10 Steps to Build a Relationship Capital Rich Company

Collaboration to succeed
10 Steps to build an RC focused company

All successful businesses, regardless of what they do or sell, have one thing in common: their leaders know how to build and maintain relationships. Let’s face it, relationships are the glue that holds a company culture together and ensures customer satisfaction is paramount. We can also refer to this as relationship capital, which as its name implies is an asset for your company that should be treasured, nurtured and grown.

10 steps to build a relationship capital rich company

Developing relationship capital should be a personal and intentional activity for all employees, not just the leaders. It is a known fact that people will buy from people and firms they Know, Like and Trust so when your culture is ingrained with an attitude of earning relationship capital then it is easy for other relationships to flourish.

Too often leaders get caught up in the details of the products or services they are selling to notice how critical it is to build and maintain relationships, not just with customers but also with vendors, colleagues, and even competitors. Without strong, agile, relationships, it is impossible to have a sustainable, successful enterprise.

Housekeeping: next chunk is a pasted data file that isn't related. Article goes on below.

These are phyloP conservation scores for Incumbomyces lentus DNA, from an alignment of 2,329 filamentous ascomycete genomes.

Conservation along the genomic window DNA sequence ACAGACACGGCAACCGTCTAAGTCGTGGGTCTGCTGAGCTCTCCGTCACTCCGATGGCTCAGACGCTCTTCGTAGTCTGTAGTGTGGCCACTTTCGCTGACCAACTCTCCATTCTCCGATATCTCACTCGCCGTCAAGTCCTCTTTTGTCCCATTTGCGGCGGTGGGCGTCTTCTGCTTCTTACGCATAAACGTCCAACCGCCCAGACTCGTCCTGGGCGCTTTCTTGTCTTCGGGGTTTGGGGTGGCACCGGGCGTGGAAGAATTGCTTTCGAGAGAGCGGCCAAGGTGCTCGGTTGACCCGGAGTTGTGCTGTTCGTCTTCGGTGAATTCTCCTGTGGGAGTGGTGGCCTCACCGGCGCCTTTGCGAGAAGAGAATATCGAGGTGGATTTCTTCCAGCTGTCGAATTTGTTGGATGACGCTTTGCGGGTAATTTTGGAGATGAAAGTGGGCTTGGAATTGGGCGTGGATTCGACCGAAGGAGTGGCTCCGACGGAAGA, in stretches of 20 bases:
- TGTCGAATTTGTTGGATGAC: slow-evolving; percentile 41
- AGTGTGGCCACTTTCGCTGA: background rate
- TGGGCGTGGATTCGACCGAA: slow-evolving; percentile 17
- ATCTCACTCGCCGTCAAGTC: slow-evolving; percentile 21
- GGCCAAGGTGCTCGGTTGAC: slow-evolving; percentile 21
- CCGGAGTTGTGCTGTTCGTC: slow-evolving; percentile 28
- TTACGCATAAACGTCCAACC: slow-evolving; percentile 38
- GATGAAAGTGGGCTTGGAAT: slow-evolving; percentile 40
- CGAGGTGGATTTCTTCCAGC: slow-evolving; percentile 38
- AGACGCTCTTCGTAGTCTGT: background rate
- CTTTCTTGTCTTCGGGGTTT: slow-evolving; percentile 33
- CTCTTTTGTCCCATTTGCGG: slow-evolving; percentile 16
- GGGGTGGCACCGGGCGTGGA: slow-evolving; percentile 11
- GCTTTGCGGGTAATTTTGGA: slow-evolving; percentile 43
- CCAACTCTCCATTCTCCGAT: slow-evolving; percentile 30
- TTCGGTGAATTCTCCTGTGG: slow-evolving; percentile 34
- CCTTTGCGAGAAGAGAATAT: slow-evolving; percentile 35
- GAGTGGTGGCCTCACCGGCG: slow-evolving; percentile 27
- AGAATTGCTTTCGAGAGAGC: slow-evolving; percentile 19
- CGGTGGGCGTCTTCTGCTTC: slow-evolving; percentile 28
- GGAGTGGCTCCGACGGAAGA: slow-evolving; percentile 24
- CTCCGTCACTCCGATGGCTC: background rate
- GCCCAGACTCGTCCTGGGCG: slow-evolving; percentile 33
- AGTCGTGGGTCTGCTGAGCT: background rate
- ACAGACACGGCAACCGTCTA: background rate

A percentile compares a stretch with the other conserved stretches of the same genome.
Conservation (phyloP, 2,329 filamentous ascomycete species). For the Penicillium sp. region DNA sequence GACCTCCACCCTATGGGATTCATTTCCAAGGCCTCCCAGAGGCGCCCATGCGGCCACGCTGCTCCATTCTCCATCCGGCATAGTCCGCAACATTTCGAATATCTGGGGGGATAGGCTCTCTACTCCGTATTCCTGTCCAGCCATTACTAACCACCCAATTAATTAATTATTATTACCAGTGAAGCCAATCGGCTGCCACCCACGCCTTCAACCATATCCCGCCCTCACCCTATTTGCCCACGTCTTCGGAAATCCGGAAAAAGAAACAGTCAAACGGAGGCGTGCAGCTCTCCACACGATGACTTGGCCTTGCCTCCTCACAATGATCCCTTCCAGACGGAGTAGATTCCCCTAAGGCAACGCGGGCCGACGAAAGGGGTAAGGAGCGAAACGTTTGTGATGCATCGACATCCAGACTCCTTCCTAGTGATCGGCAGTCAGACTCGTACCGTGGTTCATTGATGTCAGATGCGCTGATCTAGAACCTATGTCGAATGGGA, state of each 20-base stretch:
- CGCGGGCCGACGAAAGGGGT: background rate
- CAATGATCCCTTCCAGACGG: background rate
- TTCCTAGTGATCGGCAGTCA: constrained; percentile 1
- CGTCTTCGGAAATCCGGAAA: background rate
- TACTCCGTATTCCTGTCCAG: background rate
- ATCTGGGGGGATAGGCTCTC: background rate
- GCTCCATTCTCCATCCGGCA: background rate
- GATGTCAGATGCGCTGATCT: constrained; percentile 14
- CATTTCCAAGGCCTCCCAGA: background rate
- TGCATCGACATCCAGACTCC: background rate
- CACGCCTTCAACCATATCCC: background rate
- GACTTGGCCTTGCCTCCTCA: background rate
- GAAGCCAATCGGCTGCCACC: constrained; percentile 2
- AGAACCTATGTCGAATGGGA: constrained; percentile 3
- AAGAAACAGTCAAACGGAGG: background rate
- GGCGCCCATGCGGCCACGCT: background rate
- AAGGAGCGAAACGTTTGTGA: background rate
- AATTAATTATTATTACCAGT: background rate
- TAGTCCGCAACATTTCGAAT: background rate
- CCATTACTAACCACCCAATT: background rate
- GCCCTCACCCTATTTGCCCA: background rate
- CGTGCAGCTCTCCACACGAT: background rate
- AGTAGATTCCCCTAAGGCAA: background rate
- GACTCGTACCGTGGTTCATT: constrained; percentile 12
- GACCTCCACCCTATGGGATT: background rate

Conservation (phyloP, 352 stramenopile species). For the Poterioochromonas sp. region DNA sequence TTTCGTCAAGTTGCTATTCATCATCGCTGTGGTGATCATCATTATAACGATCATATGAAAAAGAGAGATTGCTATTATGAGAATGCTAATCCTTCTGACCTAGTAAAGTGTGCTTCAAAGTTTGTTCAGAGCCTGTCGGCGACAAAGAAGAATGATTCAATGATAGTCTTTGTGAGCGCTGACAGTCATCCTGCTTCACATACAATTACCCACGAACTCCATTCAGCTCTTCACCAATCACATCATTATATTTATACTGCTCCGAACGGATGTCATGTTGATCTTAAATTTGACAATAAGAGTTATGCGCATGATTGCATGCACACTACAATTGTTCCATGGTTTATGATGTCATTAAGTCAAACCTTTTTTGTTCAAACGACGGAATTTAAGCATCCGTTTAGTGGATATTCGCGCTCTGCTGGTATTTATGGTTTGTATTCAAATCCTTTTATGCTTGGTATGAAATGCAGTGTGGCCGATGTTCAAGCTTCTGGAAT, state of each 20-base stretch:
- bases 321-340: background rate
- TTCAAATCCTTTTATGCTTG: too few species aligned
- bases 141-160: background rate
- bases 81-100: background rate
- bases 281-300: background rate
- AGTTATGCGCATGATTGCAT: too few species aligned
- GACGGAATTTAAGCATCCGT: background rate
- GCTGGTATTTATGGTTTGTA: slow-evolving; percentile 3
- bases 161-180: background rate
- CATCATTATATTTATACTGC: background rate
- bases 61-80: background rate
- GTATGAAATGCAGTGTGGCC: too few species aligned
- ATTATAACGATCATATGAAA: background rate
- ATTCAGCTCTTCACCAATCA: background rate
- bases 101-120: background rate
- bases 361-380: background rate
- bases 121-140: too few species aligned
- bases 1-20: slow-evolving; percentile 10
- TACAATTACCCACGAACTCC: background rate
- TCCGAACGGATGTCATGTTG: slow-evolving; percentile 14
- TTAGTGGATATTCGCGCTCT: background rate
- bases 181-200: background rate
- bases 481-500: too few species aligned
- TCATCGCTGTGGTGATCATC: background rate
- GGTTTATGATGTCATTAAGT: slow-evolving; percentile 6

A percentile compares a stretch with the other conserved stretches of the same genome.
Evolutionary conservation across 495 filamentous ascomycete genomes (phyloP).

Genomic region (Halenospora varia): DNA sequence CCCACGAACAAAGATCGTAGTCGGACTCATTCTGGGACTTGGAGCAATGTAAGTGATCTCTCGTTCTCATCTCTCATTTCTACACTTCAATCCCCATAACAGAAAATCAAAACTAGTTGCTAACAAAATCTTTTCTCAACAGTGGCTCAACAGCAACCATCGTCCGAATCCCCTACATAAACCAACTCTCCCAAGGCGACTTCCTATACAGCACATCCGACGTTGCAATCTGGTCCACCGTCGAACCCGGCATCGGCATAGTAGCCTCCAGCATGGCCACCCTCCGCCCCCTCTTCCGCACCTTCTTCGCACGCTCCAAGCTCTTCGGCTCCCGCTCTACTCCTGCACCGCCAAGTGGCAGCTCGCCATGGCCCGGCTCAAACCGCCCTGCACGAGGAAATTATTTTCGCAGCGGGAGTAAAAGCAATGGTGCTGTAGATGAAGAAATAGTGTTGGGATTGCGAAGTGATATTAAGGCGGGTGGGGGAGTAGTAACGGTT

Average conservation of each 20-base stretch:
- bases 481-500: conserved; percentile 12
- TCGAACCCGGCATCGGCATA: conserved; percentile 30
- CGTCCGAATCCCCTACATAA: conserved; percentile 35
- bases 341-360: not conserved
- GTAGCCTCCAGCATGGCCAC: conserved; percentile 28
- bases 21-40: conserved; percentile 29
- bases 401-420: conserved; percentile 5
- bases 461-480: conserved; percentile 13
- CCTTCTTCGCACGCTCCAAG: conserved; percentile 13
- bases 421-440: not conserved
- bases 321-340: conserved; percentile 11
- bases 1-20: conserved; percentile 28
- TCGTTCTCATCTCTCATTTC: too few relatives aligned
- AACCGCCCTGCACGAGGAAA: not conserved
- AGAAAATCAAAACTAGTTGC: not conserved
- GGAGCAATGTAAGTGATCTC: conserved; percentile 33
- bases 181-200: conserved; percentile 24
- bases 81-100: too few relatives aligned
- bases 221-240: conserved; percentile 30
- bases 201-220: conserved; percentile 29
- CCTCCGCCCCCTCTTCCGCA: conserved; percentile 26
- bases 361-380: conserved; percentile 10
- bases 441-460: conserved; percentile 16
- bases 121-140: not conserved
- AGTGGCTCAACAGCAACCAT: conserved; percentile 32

To help carry you through the tough times and tight timelines, you must have long-term customers, loyal colleagues, and good vendor relationships. It is also helpful to have relationships with other business owners to share struggles, resources, best practices and possible collaboration that can really give you an edge. In reality, business relationships are just like any other relationship. They require effort to maintain and they must be mutually beneficial to be sustainable. One of the keys to making them work is, you must be willing to give, share and support, not just take or receive.

Relationship capital cannot survive for an extensive period if it is phony or manufactured. It will be discovered; employees and customers will leave for somewhere they can find the real thing.

Often times it isn’t that you don’t care about some of your relationships. It’s just that you get so busy that you don’t realize how much time has gone by where you have not reached out and touched some of your colleagues, customers, vendors or suppliers.